Original post by graveyard filla
thanks for all the replies

creation, my attack functions work just as you expected
except their called player.attack(ENEMY &enemy) and enemy.attack(PLAYER &player)

they also are pretty much completely identical in syntax. now if i were to make a base class called ENTITY would i get rid of the player.attack() and enemy.attack(), then put entity.attack() inside the ENTITY part?




You could do it like that, and it wouldn''t be hard. This way you would only need to write one attack function that works for all entities (you could have NPCs attack enemies, players can attack NPCs, etc).

--------------------------
{ Arena: Resurrection, my text-based RPG/Mortal Kombat-like game }
{ A Look Into The World Of Arena II, a collection of short stories about characters in Arena II }

Share this post


Link to post
Share on other sites
quote:
Original post by null_void
I know you weren''t asking me, but that''s what I would do. I''d make the function virtual so that ''special'' Entity types could override the attack method.


what do you mean by... well all of that?

Share this post


Link to post
Share on other sites
if i were to do that i would have to implement some sort of damage mod variable... maybe pass it by refernce or maybe ill just make it a member variable of the entity class

also... if i wanted to do a damage mod thing.... i would have to use a double to calculate the damage mod like damage*1.06 for 6% damage increase........... but a player health has to be a whole number (integer) so how do i have the final damage be an int but its calculated with a double? would i get warnings or errors or what? not only that, but wouldnt it round the .06 to 0 and give me no damage mod. just wonderin how i could do this. thanks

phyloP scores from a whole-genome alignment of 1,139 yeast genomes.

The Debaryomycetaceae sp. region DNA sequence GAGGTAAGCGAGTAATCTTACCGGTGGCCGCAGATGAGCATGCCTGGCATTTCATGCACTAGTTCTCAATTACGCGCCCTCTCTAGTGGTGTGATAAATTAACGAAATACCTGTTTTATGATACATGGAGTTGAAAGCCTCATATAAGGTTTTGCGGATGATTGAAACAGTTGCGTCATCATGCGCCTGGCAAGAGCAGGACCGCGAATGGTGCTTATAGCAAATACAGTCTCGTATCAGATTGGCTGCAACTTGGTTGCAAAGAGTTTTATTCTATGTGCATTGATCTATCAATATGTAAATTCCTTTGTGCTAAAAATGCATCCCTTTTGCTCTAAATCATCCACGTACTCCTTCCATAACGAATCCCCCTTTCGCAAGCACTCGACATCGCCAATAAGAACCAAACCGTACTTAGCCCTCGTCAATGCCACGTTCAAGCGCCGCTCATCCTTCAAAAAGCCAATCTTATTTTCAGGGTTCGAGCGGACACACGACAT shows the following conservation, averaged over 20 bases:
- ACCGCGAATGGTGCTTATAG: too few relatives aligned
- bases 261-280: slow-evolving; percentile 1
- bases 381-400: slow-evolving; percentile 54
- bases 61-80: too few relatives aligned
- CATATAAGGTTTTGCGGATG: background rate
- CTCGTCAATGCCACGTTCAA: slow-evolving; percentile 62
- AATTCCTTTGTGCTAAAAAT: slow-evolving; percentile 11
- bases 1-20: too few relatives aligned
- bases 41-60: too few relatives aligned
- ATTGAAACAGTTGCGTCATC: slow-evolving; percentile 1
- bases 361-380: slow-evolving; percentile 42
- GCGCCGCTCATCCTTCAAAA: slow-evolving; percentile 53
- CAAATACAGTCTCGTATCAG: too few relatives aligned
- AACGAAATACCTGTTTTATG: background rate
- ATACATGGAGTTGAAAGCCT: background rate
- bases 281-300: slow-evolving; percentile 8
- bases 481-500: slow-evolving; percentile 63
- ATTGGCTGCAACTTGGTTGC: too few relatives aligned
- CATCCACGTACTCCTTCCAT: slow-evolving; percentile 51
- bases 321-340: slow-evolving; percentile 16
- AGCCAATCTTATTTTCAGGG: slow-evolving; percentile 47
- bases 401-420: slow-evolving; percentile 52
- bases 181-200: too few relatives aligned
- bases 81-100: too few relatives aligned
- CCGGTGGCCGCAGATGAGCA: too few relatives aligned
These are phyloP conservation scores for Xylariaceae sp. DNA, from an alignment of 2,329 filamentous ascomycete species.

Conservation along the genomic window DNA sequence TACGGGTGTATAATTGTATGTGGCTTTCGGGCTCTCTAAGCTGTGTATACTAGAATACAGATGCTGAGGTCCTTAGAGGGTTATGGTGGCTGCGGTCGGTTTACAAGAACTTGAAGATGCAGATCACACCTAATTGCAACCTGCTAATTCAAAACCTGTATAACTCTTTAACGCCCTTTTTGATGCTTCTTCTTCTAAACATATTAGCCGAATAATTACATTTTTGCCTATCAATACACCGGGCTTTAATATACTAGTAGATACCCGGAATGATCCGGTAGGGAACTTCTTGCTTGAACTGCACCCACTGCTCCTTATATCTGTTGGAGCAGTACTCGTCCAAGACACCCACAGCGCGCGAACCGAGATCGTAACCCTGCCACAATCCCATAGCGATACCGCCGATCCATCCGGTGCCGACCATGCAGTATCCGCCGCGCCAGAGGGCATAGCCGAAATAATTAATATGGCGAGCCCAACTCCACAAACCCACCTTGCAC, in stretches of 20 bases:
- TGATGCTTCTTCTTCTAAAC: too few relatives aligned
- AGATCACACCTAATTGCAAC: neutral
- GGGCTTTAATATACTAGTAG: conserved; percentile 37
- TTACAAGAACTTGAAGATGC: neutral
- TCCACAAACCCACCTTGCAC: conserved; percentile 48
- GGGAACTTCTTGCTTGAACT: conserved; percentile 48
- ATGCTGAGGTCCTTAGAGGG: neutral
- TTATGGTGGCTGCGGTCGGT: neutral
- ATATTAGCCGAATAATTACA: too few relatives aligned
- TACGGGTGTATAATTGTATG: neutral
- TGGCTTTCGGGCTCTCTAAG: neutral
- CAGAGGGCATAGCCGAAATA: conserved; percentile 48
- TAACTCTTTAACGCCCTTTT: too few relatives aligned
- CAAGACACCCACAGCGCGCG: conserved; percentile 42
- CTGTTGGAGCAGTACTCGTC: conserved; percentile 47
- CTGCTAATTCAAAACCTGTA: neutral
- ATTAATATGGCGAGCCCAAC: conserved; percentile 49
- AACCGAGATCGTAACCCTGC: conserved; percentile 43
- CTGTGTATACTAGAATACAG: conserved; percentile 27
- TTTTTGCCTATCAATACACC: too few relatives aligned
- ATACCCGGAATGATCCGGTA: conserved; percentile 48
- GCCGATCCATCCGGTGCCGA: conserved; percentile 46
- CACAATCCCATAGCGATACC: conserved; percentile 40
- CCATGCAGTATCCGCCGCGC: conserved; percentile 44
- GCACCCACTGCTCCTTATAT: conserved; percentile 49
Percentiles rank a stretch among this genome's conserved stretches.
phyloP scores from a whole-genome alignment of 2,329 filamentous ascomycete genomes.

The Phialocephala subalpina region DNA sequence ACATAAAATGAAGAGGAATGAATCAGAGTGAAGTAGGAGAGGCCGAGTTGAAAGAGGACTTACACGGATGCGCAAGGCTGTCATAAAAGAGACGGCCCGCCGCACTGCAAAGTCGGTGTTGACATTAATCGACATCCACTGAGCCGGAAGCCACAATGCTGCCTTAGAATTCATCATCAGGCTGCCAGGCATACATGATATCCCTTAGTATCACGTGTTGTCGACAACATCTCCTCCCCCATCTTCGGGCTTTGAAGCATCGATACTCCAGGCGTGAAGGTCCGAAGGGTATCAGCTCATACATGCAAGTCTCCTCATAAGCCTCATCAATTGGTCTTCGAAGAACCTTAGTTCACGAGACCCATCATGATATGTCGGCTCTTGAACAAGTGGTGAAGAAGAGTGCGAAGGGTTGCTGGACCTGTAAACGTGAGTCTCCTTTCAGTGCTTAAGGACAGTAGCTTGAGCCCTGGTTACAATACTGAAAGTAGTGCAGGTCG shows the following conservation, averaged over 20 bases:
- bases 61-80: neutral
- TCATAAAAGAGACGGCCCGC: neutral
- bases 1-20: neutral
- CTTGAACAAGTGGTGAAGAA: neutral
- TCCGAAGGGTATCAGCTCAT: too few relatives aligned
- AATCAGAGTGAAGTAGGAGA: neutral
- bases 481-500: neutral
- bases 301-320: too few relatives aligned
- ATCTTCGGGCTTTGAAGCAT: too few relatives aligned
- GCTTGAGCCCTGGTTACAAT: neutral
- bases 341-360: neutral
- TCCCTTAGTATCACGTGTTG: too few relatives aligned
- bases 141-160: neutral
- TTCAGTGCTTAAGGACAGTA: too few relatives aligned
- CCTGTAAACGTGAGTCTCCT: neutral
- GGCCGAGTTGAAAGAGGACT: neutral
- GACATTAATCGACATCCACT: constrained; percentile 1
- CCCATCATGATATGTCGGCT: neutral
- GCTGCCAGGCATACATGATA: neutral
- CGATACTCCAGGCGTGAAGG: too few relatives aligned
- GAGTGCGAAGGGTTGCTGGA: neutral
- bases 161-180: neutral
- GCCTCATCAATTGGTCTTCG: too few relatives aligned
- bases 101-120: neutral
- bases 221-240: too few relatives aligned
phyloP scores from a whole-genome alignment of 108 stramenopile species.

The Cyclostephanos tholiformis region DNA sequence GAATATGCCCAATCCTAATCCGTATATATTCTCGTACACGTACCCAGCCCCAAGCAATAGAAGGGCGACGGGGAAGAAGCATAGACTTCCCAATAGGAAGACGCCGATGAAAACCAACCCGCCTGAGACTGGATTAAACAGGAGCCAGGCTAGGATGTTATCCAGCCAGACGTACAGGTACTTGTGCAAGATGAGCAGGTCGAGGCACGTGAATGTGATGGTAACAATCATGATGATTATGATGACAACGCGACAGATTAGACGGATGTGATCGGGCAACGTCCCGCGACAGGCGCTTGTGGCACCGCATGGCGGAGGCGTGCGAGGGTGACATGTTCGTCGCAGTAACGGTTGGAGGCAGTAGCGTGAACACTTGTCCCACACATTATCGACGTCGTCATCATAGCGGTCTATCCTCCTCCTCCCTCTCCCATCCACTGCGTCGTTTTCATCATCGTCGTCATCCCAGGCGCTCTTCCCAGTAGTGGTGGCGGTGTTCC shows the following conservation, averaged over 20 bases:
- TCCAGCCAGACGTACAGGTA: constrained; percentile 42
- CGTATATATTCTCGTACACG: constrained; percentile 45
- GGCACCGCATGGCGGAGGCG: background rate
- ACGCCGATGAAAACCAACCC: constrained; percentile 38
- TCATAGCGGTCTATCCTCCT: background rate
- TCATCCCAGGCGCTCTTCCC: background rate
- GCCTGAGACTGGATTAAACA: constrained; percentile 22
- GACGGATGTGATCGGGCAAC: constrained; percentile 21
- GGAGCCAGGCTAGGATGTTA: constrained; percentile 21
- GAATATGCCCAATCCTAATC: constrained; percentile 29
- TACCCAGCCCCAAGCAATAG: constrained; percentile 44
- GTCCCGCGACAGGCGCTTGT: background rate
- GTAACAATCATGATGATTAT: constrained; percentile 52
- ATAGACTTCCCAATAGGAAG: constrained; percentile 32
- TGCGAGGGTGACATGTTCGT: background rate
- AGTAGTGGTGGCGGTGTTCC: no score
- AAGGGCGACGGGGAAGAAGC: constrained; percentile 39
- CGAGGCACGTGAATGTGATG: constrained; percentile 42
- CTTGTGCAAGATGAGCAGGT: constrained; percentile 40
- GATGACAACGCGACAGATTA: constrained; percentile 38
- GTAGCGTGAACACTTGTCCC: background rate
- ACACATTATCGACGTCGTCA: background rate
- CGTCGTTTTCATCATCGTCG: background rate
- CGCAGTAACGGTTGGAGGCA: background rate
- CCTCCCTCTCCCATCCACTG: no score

Share this post


Link to post
Share on other sites
quote:
Original post by graveyard filla
if i were to do that i would have to implement some sort of damage mod variable... maybe pass it by refernce or maybe ill just make it a member variable of the entity class

also... if i wanted to do a damage mod thing.... i would have to use a double to calculate the damage mod like damage*1.06 for 6% damage increase........... but a player health has to be a whole number (integer) so how do i have the final damage be an int but its calculated with a double? would i get warnings or errors or what? not only that, but wouldnt it round the .06 to 0 and give me no damage mod. just wonderin how i could do this. thanks


You shouldn''t have to cast an int to float, it might be cast automatically. But I wouldn''t count on that behavior. You would have to cast the damage variable to float explicitly to avoid warnings/errors. When the result is assigned back to damage, it''ll be re-cast to int (or whatever type damage is) and the decimal portion will drop (0.06 will be 0, 1.06 will be 1, etc.).